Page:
Things to look out for with foils: while quite effective, they can feel entirely contrived and out of place. Introducing such characters can be cause for people losing immersion in your story. If you are going to use a foil, do try to think up good reasons for why the character is there. (What the Elements of Harmony just so happen to stumble across the Elements of Disharmony... ?) Just be careful in how you introduce these characters.

Well, I feel like that kind of got out of hand... Hopefully you find something useful in these words. Heck, getting them typed out and worded how they are now was a bit of a struggle. I'd never given voice to how I view characters before, but I'm glad I have now.

Thanks for reading. And if you have any other areas of writing you want me to write a blog about, then let me know. I'm willing to throw words at a page and have them appear as a blog post,

~SilentBelle

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Comments ( 12 )

For a fan of gray and gray conflicts, this was helpful.

Can your next post be about 'the stakes'? I'm constantly afraid I don't make them clear enough with the conflict, mainly because I notice it very often is fics I end up not liking. Since I don't like my writing, I feel like I don't do so well here.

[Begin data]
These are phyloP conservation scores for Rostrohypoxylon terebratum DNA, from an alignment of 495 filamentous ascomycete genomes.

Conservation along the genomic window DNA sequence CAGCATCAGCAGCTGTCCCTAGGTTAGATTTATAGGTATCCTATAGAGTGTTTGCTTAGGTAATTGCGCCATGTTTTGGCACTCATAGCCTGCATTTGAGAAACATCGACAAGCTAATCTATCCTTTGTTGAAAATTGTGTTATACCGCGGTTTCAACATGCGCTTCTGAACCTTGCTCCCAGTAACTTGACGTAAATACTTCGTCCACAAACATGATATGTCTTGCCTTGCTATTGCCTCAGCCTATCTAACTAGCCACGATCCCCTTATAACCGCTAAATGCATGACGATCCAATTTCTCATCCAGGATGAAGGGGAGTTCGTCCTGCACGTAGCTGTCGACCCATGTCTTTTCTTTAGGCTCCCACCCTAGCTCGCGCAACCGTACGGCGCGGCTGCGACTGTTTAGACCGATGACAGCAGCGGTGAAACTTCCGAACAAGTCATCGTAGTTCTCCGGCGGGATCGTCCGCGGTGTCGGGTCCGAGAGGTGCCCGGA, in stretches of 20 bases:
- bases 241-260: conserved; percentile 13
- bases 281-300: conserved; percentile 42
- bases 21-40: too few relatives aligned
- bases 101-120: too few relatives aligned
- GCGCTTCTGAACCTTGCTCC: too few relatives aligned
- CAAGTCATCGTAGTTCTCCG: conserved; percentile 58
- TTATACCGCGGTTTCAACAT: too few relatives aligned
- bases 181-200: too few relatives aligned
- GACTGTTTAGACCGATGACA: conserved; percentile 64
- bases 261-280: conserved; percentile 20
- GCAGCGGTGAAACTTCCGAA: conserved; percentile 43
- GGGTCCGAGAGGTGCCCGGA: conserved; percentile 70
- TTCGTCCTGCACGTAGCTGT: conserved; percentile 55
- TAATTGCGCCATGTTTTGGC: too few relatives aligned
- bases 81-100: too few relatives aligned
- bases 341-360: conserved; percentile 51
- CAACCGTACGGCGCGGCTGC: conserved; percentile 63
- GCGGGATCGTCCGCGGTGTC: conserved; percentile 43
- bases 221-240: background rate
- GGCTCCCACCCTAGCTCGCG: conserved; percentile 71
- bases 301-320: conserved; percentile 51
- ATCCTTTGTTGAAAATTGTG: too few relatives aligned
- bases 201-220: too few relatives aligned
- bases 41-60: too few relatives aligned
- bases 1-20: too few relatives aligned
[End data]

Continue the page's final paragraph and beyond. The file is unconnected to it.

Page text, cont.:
This was super useful, and I'm certainly going to look back on it while writing my story! Thank you!

Hey, that's my favorite moment in FiM, too!:rainbowdetermined2:

1316116 Hmm 'the stakes'. That sounds like a pretty good topic. Maybe I'll make a blog post on conflicts themselves. Sounds like a good idea to me.

1316200 It's even my favourite episode because of that scene, though Sisterhooves Social is really close behind it.

1316313

It's pretty important to convince the reader that what's at stake for the hero is worth worrying about. Sometimes the hero is too lackadaisical about it, sometimes the author is too scared to challenge their characters. That kind of thing concerns me the most when I'm writing the conflict.

1317654 I'm glad you liked it.